Neoprobe began clinical studies using RIGS in patients with current and primary colorectal cancer in 1993. The company conducted two large clinical trials in current and primary colorectal cancer patients from 1993 to 1996, with "the large global objective" of the two trials being the intraoperative detection of abdominal colorectal cancer, Bupp said. In addition to evaluating product safety, those studies compared RIGS information against diagnostic modalities involving traditional techniques of computed tomography (CT) scan and surgical exploration. Even though the studies were considered successful in meeting their endpoints, he said the commercial potential of the RIGS technology at that time was considered fairly limited. "The development program for the RIGS technology was put on hold in 1998, because a viable commercial strategy was lacking."

One of the primary objectives of meeting with the FDA was to confirm that Neoprobe still has an active BLA before the agency, he said, and the FDA confirmed that it did. The FDA declined a request to allow the company to amend the BLA to include survival data from the second RIGS Phase III trial, NEO2-13, which was conducted in primary colorectal cancer patients. The agency did agree to work with Neoprobe to design a single additional Phase III study to be combined with data from NEO2-14 "to meet diagnostic and prognostic clinical endpoints of all colorectal patients, both recurrent and primary," Bupp said.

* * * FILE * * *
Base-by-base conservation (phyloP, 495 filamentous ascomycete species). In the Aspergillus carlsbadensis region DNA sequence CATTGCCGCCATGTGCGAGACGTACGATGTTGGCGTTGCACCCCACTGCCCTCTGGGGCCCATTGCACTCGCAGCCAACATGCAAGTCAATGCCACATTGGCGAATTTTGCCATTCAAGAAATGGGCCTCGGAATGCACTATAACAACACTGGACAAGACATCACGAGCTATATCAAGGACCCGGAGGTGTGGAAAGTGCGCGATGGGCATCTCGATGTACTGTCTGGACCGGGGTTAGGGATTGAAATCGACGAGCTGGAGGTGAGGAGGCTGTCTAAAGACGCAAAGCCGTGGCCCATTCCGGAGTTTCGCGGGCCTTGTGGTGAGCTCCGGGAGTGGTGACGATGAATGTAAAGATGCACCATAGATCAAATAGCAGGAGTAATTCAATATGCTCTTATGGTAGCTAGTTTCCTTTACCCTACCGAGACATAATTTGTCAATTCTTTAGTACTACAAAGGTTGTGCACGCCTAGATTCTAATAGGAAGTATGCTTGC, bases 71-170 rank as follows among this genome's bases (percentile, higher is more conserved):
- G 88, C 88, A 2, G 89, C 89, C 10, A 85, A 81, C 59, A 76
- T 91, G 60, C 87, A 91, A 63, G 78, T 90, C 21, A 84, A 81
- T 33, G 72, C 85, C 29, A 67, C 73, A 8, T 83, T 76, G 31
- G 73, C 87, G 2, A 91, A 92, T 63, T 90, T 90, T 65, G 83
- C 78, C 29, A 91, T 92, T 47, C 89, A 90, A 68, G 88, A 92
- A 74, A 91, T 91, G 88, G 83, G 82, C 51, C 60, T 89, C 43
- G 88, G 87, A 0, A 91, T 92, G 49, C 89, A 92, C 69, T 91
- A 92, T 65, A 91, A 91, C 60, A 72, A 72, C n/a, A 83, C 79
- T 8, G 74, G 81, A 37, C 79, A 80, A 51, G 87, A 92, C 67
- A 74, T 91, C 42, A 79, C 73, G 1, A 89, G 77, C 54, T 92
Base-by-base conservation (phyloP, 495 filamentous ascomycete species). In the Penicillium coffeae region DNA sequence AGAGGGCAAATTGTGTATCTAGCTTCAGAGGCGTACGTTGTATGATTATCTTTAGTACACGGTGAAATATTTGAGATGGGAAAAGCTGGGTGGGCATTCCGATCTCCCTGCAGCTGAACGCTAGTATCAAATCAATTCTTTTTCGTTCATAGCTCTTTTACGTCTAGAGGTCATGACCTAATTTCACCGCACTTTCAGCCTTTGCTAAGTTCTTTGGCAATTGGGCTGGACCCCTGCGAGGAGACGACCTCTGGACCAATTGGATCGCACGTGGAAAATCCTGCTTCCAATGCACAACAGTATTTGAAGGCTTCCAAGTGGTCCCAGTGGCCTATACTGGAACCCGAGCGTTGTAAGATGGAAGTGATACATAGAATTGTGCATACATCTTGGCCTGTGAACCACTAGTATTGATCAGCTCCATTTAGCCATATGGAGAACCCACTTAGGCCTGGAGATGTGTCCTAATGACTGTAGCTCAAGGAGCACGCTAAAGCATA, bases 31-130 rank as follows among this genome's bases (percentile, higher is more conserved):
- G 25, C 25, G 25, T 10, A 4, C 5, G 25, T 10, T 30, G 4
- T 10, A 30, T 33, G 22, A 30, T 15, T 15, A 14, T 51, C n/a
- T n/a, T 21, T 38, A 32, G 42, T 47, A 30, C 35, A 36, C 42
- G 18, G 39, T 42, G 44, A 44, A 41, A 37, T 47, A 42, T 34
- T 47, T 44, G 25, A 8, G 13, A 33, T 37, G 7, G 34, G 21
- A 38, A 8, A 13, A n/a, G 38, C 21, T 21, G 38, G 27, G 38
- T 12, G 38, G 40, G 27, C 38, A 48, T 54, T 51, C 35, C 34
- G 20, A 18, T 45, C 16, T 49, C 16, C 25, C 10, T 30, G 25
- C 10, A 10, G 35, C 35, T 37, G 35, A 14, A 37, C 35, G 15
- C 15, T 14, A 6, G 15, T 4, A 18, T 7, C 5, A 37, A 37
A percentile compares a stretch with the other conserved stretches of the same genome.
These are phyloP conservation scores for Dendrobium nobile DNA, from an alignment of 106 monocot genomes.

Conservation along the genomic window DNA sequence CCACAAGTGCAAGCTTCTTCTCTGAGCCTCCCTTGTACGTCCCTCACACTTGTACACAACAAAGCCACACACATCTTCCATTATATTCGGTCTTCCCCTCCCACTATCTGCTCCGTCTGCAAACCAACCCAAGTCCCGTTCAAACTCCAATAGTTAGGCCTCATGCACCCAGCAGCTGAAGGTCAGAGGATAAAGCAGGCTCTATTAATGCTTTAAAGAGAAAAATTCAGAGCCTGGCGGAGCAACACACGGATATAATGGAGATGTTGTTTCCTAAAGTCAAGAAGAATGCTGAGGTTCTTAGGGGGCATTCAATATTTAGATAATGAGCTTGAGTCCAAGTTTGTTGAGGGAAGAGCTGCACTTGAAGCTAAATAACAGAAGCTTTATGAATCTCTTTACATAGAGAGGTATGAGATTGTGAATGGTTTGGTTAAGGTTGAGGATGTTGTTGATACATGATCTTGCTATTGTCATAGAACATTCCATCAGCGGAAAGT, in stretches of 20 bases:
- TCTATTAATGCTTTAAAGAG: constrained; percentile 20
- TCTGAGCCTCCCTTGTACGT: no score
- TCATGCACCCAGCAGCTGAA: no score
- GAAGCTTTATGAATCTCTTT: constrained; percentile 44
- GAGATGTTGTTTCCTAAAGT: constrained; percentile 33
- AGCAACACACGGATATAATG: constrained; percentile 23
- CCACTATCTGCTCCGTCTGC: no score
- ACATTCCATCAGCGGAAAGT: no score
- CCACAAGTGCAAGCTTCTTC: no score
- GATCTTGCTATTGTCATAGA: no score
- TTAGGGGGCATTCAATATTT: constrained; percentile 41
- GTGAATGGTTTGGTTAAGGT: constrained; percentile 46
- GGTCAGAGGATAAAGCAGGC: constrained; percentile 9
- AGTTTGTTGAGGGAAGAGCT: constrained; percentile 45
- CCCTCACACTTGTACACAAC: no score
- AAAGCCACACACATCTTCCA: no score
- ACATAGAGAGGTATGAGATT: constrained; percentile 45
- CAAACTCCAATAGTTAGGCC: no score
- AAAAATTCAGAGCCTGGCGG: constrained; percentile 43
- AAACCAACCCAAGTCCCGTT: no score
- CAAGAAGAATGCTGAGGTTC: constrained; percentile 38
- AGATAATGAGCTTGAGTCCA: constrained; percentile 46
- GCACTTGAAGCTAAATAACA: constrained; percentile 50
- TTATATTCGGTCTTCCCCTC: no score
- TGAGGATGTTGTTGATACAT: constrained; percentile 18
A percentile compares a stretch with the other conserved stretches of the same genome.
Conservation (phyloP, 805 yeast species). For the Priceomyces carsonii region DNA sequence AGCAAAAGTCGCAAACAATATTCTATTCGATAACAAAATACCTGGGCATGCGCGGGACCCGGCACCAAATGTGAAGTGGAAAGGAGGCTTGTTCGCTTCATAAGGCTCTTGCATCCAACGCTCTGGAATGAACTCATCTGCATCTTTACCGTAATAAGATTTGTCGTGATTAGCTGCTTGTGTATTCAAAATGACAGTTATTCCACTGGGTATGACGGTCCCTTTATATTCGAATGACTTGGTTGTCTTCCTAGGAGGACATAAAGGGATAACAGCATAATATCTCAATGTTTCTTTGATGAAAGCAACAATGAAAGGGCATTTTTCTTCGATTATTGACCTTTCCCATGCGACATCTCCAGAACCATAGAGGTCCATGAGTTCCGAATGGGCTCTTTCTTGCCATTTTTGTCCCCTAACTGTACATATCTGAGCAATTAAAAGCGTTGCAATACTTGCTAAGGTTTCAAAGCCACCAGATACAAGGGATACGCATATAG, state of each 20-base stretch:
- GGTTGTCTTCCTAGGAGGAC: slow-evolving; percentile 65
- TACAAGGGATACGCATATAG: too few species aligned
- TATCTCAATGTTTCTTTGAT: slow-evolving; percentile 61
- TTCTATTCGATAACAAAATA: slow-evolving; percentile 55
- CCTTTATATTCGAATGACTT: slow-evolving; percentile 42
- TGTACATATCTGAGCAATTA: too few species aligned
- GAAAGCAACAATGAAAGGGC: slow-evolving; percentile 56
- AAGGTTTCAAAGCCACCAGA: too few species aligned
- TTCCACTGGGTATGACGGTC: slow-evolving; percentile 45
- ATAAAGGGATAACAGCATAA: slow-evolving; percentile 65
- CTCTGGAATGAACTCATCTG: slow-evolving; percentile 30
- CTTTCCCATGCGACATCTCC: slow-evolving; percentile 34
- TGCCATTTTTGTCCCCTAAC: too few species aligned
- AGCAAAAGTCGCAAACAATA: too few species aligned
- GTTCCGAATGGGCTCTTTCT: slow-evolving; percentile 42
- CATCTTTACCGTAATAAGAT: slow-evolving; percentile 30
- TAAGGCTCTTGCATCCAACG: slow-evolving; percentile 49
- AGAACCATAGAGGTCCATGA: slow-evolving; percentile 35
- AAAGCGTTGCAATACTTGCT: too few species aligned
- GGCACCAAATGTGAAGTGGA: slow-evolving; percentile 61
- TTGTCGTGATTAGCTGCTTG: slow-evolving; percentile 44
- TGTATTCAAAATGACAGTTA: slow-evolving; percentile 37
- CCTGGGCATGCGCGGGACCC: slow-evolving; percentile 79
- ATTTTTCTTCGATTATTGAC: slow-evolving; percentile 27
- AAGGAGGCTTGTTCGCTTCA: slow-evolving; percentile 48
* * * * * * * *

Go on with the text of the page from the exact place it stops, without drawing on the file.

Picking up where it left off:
Study: InterStim benefits fecal incontinence

A new study suggests that Medtronic's (Minneapolis, Minnesota) InterStim treatment for urinary incontinence also is beneficial for treating the socially debilitating condition of fecal incontinence. Published in the European medical journal The Lancet, the study suggests that sacral nerve stimulation significantly aids people suffering from fecal incontinence. Patients in the study not only reported fewer incidences of incontinence, but as a consequence they also reported improvements in lifestyle. Medtronic said the condition affects an estimated 2% of the general population. Prevalence increases with age, affecting 11% of men and 26% of women over 50.